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    Catrakilis chats to Sport24

    2014-04-24 13:11

    Cape Town - Stormers No 10 Demetri Catrakilis answers YOUR questions.

    He talks Springbok selection, Super Rugby expansion and what the Stormers should expect against the Cheetahs in Bloemfontein on Saturday...

    Ellen Pitt asked: Back at flyhalf and you break your nose. Were you able to identify the culprit?

    Demetri Catrakilis: Apparently it was Derick Minnie, but even if I watched the game back I wouldn’t be able to tell because right now my eyes are closed! I was looking forward to the food over Easter, but unfortunately wasn’t able to taste any of it. I’m set to miss two games and will more than likely be back in time to face the Bulls at Loftus Versfeld on May 10.

    Mark Fleming asked: In the modern game, fair to say positional lines have become blurred? Often the number your wear on your back is not necessarily where you end up on the field of play…

    Demetri Catrakilis: Yes, of course. I’ve noted that Quade Cooper, for example, often defends at fullback. Rugby is becoming a lot more like soccer in that you get roaming players, but that said, in the oval game the role of specialist players is still significant. In soccer, the game is played a lot more on instinct whereas in rugby there are more set plays in place and therefore it’s more structured.

    Senzo Mashele AfroSlim asked: You got your first taste of Super Rugby with the Kings. Why did you move? In my opinion, the Kings suited your style of play.

    Demetri Catrakilis: I really enjoyed my time in Port Elizabeth. I learned a lot and would never take back that experience. Alan Solomons really backed me and entrusted me with a leadership position within the side. In terms of tactical decision-making, I believe I grew as a player. The primary reason for returning to Cape Town was because the Kings failed to qualify for the 2014 Super Rugby season. I wanted to continue to play topflight rugby with an aim to give myself a shot at Springbok selection.

    Donnay Buys asked: Do you see yourself in the Springbok Rugby World Cup squad in 2015?

    Demetri Catrakilis: (Laughs). I first need to get a lot of game time. Once that box is ticked, plenty of hard work will have to follow. To play at Test level, I know that I need to keep putting the hours in and from then on it’s not really in my hands anymore… Making the Bok squad serves as motivation to most all local rugby players and I’m certainly no different.

    Patrick Mettler asked: You can drop kick just as well as Marnitz Boshoff. Have you been instructed not to attempt drop kicks this season or is it simply by choice?

    Demetri Catrakilis: There has been no instruction when to kick and when not to kick, it’s been down to choice. The drop goal tactic, while a dangerous weapon, depends on the individual game situation. So far this season, an opportunity to drop kick hasn’t presented itself, but hopefully it does soon so I can once again be known as the ‘Drop Goal King’.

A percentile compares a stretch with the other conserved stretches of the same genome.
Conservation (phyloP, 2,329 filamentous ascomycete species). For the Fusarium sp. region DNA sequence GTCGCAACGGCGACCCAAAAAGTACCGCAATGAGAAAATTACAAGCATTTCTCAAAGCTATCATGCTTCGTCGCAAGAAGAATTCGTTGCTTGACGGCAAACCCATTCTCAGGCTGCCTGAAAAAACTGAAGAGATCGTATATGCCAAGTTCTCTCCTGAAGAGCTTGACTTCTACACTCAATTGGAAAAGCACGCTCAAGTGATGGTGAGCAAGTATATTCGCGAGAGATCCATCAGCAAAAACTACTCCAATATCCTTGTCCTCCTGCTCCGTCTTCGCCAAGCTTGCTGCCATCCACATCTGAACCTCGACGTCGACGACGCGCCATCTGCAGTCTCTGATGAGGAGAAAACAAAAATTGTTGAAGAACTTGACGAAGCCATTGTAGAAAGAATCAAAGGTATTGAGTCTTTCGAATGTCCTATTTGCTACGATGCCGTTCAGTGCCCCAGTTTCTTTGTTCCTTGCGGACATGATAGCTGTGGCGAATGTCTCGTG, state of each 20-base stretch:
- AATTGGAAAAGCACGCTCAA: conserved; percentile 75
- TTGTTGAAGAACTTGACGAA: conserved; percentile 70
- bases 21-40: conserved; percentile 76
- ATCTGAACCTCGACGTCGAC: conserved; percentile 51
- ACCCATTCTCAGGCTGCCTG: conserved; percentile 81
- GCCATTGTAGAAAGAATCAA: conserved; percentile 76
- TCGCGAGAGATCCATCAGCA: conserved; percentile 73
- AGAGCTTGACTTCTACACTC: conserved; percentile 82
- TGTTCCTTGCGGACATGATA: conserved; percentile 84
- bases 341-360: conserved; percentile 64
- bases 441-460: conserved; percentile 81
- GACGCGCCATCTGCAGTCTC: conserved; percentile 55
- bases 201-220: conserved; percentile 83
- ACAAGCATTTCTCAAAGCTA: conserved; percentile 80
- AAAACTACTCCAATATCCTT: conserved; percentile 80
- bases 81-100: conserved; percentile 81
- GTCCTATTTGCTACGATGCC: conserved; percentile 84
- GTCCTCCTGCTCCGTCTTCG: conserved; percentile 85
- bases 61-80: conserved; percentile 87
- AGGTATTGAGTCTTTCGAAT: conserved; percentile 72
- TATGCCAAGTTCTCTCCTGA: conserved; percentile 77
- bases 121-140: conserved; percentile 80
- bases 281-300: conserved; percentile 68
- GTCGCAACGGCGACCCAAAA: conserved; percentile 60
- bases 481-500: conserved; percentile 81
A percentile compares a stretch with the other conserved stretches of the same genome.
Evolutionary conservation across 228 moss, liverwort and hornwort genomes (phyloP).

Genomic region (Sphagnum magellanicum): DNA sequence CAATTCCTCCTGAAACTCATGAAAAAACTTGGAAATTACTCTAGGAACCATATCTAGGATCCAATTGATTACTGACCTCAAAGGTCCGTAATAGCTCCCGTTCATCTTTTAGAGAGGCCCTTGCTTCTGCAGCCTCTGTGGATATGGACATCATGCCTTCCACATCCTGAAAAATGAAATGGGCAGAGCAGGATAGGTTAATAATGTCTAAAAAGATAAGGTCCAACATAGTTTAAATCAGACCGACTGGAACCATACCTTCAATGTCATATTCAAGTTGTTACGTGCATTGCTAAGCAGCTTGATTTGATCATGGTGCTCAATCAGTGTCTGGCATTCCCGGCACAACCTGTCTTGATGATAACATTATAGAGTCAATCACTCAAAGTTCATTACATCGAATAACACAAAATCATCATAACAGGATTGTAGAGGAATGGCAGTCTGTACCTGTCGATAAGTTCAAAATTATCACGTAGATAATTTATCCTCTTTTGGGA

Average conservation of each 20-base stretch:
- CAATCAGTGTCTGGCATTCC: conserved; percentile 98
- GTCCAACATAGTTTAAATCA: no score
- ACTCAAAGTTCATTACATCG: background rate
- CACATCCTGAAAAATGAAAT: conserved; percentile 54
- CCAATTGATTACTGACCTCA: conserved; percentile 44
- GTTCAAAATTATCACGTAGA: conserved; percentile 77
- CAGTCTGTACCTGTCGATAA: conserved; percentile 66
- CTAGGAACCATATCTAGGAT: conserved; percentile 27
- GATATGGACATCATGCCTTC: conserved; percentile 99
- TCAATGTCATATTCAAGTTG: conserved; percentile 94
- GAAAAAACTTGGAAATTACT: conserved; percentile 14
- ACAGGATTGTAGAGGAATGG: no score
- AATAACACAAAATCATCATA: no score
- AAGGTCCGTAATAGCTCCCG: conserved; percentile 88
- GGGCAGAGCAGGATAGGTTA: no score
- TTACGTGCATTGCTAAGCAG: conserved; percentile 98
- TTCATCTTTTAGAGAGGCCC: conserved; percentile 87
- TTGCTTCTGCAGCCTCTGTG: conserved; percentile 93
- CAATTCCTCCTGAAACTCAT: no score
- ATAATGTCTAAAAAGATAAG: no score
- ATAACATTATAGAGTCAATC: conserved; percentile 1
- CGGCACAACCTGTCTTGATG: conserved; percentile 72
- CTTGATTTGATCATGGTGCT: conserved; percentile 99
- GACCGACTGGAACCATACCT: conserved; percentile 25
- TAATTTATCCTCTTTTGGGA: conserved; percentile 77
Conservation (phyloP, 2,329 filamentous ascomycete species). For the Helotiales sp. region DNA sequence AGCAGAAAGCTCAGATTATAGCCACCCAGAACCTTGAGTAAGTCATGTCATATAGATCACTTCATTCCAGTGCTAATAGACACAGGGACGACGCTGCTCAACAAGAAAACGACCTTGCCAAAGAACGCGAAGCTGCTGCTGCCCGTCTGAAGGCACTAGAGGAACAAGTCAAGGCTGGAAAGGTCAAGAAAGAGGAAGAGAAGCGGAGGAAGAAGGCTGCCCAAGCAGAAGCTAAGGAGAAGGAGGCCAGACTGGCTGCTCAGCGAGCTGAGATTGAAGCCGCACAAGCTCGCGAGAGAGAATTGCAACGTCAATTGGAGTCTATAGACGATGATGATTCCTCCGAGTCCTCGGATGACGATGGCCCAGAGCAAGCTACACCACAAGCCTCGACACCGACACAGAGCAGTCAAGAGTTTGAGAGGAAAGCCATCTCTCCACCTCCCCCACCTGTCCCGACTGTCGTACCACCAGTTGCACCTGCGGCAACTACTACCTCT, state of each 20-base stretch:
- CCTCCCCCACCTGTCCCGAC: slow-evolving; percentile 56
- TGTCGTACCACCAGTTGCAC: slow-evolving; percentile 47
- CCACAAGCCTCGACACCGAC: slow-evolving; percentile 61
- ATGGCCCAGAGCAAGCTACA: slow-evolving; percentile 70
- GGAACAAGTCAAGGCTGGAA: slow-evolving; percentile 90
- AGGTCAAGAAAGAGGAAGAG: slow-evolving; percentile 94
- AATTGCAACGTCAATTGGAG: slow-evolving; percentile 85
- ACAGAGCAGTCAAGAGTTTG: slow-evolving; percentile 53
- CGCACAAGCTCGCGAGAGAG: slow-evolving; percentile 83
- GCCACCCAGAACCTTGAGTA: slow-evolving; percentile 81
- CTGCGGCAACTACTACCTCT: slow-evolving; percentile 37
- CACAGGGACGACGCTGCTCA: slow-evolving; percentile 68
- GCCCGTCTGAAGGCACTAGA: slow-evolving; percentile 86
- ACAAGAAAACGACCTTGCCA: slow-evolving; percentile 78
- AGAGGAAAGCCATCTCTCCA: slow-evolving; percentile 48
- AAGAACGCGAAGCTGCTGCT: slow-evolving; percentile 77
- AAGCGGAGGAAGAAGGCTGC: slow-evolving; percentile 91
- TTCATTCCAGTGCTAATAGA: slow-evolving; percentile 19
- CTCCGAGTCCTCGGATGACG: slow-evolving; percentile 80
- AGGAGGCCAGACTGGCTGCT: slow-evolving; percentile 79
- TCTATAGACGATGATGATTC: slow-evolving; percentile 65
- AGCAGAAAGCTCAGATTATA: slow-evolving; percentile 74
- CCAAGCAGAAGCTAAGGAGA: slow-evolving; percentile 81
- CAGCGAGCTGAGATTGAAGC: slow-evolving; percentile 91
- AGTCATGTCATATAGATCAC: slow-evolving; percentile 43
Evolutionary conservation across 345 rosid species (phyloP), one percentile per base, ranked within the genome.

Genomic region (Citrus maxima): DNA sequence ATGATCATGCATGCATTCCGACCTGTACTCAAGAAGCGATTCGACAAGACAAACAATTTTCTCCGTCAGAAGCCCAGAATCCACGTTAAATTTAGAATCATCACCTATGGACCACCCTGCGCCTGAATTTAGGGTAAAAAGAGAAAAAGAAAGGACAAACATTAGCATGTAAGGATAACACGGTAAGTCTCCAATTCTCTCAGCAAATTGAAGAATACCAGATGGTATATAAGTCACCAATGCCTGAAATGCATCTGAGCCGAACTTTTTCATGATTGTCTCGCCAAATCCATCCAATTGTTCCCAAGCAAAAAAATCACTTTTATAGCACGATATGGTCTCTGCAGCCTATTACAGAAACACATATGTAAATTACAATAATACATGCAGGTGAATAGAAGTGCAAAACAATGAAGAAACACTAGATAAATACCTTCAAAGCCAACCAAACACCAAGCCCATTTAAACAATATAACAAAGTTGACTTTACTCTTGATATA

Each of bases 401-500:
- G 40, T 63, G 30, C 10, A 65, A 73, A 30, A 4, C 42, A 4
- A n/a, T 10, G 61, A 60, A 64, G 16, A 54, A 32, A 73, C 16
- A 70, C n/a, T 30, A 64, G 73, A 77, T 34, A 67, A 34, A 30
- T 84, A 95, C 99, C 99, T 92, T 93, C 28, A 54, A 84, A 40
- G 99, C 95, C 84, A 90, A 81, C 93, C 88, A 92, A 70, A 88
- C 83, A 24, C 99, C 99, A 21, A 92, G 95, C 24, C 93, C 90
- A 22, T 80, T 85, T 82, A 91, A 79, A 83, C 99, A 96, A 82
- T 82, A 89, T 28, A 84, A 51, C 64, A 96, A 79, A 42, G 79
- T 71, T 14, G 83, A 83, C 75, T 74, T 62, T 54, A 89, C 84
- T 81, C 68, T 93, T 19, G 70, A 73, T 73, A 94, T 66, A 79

Eddison Cupido asked: If you had the choice to play for any other Super Rugby franchise, who would you choose and why?

    Demetri Catrakilis:From a South African perspective, it would have to be the Lions. As a youngster, I grew up in Johannesburg and was a big Lions supporter. I still have family and friends who live there. If I had to choose an overseas side to play for it would be the Melbourne Rebels. I love the fact that they are underdogs almost every weekend – I really enjoy when the underdog triumphs.

    Reuben Mentor asked: Super Rugby is set to expand to either 17 or 18 teams in 2016. Is there significant depth within South African rugby to warrant a sixth franchise?

    Demetri Catrakilis: Competition-wise, I believe our five franchises, at present, are pretty close. I don’t, for instance, see a huge difference between the team coming first and the team coming fifth in the South African conference. On the whole this season, while our standard of play could be higher, I don’t think a sixth team coming into mix would do any harm to South African rugby. If anything, it would mean more top players plying their trade at the highest level.

    Shaun Le Feuvre asked: When I watch South African derbies, I see our rugby deteriorating to its caveman roots. How do you see this changing?

    Demetri Catrakilis: South African sides place emphasis on physicality, defence and a kicking game as it’s proved a real strength. But, as soon as South African teams make the mental switch and find the ideal balance between attack and defence, I believe we will take our rugby to the next level.

    Enrico Frazenburg asked: Care to share some fun facts about your team-mates…

    Demetri Catrakilis: Sure, I can tell you that Damian de Allende thinks he’s the biggest hit with the ladies - and is probably right. Dean Fourie would definitely be the one with the shortest fuse both on-field and off. One player in our side who could beat Duane Vermeulen in an arm wrestling contest would be Samoan import Sailosi Tagicakibau. And Nic Groom regards himself as something of a linguistic: he speaks English, Afrikaans and Xhosa, but I’d give him a mark of two out of three as he’s not fluent in the latter two languages.

    John Chandler asked: The Stormers next tackle the Cheetahs. How do you see the basement battle playing out on Saturday?

    Demetri Catrakilis: The Cheetahs are a really good attacking side and can score tries from almost anywhere on the field. As such, Allister (Coetzee) will want the team to keep the game more structured than it was against the Lions. The tighter the game is, the better I believe it will be for the Stormers. As a team, we have been focusing on playing for the full 80 minutes from the start of the season, and while it’s yet to come off, we remain determined to deliver a complete performance.


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